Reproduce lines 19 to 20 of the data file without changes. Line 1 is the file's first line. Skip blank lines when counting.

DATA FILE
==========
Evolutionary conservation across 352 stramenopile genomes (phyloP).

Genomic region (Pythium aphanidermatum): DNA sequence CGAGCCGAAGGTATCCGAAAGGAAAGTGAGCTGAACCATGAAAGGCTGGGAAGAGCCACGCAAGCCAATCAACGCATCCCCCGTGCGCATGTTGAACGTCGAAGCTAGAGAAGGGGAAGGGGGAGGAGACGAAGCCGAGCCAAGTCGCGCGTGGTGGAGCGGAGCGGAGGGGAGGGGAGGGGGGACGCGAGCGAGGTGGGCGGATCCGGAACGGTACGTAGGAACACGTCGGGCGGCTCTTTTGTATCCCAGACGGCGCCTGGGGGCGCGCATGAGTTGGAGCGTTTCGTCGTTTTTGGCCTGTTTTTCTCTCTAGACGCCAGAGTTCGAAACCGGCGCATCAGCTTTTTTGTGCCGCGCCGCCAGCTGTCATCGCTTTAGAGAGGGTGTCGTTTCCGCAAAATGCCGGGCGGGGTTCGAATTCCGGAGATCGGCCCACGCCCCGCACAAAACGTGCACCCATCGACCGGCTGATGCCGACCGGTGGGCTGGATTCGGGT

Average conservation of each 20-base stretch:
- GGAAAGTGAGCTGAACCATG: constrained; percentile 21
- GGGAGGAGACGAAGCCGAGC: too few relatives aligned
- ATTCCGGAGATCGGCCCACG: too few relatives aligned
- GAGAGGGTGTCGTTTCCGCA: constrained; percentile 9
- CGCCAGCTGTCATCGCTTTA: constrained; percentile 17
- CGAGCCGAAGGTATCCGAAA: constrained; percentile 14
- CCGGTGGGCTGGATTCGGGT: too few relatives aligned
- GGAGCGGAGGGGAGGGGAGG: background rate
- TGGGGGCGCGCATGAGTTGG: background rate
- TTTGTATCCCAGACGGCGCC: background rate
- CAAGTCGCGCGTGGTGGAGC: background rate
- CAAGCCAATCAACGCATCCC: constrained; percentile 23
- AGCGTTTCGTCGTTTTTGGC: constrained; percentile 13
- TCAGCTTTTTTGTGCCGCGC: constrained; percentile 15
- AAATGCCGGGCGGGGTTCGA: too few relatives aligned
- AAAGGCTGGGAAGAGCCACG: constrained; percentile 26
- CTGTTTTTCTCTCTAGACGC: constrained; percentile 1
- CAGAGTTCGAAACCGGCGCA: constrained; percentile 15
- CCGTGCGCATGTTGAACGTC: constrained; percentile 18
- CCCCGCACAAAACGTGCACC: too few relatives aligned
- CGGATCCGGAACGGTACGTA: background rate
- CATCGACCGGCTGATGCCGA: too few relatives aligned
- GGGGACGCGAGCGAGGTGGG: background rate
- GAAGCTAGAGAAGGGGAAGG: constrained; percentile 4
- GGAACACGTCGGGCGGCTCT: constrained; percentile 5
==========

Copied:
- AAAGGCTGGGAAGAGCCACG: constrained; percentile 26
- CTGTTTTTCTCTCTAGACGC: constrained; percentile 1